The studies have also shown, however, that once we drop the image our biochemistry goes back on auto-pilot.
When advanced meditators, however, drop the image, their changed brain activity and blood chemistry continues.
We discover our wholeness or through experiencing the bodily sensations of being. Being is universal. It is somatic and non verbal. Wholeness is a felt sense. It is beyond what we typically call ‘the mind’. Again, everyone has their own archetypes and images and language for this thing. Call to mind some of your own as you read through this list of examples:
peaceful. calm. whole. indescrible. warm. undeniable. everywhere. connected. safe. refuge. sanctuary. well being. serene. pure love.
Being is a dynamic, living, background presence. It is always there, but it goes unnoticed until it’s directly pointed out. When we lose touch with it, when we forget our essential nature, we easily lose touch with our wholeness.
Beliefs are implicitly about relationship. Our relationship to money, for example. Or authority. Or gender. God or men or mother figures or sexuality. Whatever.
The primary relationship, of course, is to ourselves.
These practices help us reclaim our wholeness, not by implying that the world is safe or has our best interests in mind, but by helping us address our sense of safety, serenity, or wholeness within ourselves. This is why any variation of these teachings that implies a teacher, or a space, a gemstone or the accomplishment of a certain regime is the way to wholeness is a by-pass. They are fraudulent versions of the teaching that may be appealing but aren’t, actually, true to the bone. They’ll leave us conflicted or alone. They may work for a while, but our inner core beliefs continue to surface and resurface as soon as we leave the studio or return home from a workshop.
Remember that the physiology of advanced, long term meditators was different than those of novice meditators. These things happen through repetition. These things can take time.
A few weeks ago, I was asking participants of the deeper practice online work to call to mind their ‘perfect place’. Everyone would have their own physiological and psychological response to this practice. Some might remember a special place. Some might invent one, out in the woods or alongside the ocean perhaps. And some might simply struggle with the words themselves, struggle with themselves. Even that experience is rich with information.
Once we have tapped into imagery, memory, or pure imagination, we take that process further by staying with the feeling but letting the image or the practice, go. We stay with the feeling. The feeling is real. And it is in us, not the object.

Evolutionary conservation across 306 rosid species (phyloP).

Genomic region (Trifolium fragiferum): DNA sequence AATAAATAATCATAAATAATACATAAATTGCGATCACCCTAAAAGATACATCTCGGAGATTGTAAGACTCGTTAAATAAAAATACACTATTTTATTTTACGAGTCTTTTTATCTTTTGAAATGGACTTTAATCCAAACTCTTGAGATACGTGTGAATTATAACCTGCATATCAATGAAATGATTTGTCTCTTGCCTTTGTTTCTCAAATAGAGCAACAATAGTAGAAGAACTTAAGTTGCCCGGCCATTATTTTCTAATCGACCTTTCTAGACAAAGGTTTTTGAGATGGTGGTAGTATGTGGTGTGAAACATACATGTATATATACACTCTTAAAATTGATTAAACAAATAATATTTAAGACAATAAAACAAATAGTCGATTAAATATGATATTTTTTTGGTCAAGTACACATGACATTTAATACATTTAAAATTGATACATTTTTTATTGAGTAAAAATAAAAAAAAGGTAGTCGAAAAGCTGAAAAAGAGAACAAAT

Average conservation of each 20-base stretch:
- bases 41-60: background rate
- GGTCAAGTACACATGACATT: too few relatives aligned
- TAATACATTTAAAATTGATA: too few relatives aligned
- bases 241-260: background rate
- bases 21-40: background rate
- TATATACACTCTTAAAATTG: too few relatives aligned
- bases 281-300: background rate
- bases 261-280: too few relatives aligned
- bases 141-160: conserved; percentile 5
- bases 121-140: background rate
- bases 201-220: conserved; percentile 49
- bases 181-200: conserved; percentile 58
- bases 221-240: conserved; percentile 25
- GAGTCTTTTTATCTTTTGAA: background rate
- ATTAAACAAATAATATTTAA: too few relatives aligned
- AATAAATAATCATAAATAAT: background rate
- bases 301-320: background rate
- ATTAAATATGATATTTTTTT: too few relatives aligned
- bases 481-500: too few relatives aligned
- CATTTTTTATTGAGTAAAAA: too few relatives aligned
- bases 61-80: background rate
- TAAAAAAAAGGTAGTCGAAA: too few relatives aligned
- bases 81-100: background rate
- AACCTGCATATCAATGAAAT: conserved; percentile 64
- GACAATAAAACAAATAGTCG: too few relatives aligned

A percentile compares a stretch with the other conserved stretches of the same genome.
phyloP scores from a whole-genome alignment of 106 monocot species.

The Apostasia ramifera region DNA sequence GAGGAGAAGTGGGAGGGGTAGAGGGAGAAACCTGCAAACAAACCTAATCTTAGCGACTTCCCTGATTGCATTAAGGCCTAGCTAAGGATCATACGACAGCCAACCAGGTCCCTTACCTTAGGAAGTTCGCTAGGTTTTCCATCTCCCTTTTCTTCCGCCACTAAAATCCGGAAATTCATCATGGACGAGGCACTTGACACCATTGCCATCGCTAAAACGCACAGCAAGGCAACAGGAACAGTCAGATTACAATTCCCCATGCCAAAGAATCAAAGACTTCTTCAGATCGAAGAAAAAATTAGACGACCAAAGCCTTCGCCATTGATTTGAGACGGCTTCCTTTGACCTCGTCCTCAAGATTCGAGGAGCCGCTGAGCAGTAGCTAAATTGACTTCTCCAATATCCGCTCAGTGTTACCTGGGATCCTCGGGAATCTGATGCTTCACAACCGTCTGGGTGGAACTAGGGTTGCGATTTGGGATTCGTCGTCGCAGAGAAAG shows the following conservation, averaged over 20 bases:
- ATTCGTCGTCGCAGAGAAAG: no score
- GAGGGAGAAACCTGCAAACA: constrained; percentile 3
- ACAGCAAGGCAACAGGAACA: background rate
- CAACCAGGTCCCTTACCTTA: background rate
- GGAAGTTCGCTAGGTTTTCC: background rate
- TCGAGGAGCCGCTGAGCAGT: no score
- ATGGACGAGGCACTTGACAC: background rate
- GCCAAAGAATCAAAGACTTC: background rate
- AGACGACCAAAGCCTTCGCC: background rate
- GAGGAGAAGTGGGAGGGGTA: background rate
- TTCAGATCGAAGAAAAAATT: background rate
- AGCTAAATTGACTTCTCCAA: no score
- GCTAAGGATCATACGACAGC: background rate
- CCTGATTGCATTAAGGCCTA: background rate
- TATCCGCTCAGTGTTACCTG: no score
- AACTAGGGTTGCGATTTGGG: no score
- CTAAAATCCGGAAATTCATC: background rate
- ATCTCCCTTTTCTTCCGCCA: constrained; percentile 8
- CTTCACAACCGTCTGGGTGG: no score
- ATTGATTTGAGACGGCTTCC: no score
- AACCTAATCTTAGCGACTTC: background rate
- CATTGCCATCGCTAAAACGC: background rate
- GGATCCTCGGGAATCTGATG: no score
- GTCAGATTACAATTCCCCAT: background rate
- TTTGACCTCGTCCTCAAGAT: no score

What we are doing, in such a practice, is giving the lived experience of having a place. Our experiences are what influence us. Our experiences make us who we are. Practice provides experiences. Of course, if our experience of life has been deeply fragmented or harmful for a long period of time or hard enough just once, we’ll need a deeper and deeper well of experience of being whole. Generally speaking, I think it takes a whole lifetime. And it never, ever, gets us over or changes the real experiences we’ve had in our lives.
It doesn’t change the truth of what’s happened to us. It simply gives us a new relationship to the characters at play. I mean this, and I mean it loud as thunder: yoga doesn’t change the world, it changes us.
Many of us are familiar with the term sankalpa. We’re often told it means intention or vow, and we may have been asked to ‘set an intention’.
But we’re not often taught vilkapa. I think the two teachings should go together.
San means to bring closer, and vi means to take you away. Kalpa means a long period of time (Saturn is time, remember). It means eon, means decades, means through your lifetime or maybe even multiple lifetimes. Kalpa also means ritual or rite. Kalpa is what unfolds in your lifestory.
So: a sankalpa brings us closer to what unfolds over time. Vikalpa is what takes us away from unfolding ritual.
Vikalpa is what arises when we feel limited, lacking, or broken. It’s the voices in our head and the physical sensations that react in our body to such terms as ‘peace’, ‘serenity’, or whatever the hell. Vikalpa was my absolute disgust, rising like bile whenever a yoga teacher told me to breath and let go. It was bells and whistles and blood and terror in me screaming that if I let go, everything would fall apart. Everything. Everything. Me.
We’re not taught to work with vikalpa. We’re never taught to see and feel and taste what comes up. We’re never told that they are exactly the thing we need to work with to get through.